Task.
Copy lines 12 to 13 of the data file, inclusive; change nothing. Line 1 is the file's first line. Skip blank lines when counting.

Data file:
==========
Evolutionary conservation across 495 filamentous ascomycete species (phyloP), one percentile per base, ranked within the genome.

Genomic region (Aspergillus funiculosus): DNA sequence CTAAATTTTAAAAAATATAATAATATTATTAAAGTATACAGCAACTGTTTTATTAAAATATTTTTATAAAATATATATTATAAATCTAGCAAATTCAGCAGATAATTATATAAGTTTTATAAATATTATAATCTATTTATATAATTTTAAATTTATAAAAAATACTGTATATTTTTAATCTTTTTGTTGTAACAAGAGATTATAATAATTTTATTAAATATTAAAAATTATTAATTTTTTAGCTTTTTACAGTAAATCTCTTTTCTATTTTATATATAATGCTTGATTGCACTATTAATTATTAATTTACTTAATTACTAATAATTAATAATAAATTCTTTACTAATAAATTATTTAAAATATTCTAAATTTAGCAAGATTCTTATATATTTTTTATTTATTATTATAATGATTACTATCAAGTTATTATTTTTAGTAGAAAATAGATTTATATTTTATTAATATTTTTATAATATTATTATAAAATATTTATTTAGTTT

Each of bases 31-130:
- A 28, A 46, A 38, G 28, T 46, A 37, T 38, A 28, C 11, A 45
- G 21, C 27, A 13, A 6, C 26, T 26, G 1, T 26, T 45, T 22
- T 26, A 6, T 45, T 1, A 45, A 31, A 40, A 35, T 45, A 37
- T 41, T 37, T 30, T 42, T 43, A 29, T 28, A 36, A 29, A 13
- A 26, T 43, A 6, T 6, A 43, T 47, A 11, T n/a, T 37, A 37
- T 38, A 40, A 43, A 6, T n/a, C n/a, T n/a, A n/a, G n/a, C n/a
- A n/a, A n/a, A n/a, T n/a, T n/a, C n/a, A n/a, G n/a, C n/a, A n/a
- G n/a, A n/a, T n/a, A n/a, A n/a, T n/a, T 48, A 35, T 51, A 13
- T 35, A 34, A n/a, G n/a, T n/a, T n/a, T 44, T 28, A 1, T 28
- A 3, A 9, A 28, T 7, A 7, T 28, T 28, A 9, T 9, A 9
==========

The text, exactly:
- T 35, A 34, A n/a, G n/a, T n/a, T n/a, T 44, T 28, A 1, T 28
- A 3, A 9, A 28, T 7, A 7, T 28, T 28, A 9, T 9, A 9